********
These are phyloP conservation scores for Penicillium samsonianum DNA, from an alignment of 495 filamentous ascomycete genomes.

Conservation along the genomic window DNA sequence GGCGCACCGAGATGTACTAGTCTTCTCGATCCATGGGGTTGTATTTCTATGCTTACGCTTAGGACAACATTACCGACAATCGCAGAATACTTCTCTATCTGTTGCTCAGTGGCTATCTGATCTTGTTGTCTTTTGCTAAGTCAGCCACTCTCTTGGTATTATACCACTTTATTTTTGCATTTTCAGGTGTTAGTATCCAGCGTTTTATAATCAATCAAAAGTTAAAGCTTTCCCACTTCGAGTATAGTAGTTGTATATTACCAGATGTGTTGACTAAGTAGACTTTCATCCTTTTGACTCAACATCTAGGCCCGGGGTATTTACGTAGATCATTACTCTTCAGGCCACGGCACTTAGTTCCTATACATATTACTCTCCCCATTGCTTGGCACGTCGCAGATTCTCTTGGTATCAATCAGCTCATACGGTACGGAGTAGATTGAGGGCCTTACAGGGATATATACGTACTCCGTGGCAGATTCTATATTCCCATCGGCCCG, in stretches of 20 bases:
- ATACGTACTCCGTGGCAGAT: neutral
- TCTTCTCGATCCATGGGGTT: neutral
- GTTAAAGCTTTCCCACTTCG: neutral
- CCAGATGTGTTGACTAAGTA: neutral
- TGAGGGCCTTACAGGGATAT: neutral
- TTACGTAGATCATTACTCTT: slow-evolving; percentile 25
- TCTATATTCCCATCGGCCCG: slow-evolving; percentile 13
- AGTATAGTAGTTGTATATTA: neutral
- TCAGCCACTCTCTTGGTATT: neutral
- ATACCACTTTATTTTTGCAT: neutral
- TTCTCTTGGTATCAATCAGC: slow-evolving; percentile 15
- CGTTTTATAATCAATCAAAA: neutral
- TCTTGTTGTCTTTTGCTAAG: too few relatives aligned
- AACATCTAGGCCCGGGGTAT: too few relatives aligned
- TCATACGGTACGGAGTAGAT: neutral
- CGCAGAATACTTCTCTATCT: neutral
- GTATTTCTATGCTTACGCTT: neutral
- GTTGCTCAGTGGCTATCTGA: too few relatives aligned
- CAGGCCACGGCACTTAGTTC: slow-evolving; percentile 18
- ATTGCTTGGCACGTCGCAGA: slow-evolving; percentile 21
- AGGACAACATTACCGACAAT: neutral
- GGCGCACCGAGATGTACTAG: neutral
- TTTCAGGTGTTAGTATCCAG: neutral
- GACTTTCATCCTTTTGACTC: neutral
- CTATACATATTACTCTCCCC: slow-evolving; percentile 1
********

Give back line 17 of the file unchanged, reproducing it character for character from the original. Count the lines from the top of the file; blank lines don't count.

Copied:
- TCATACGGTACGGAGTAGAT: neutral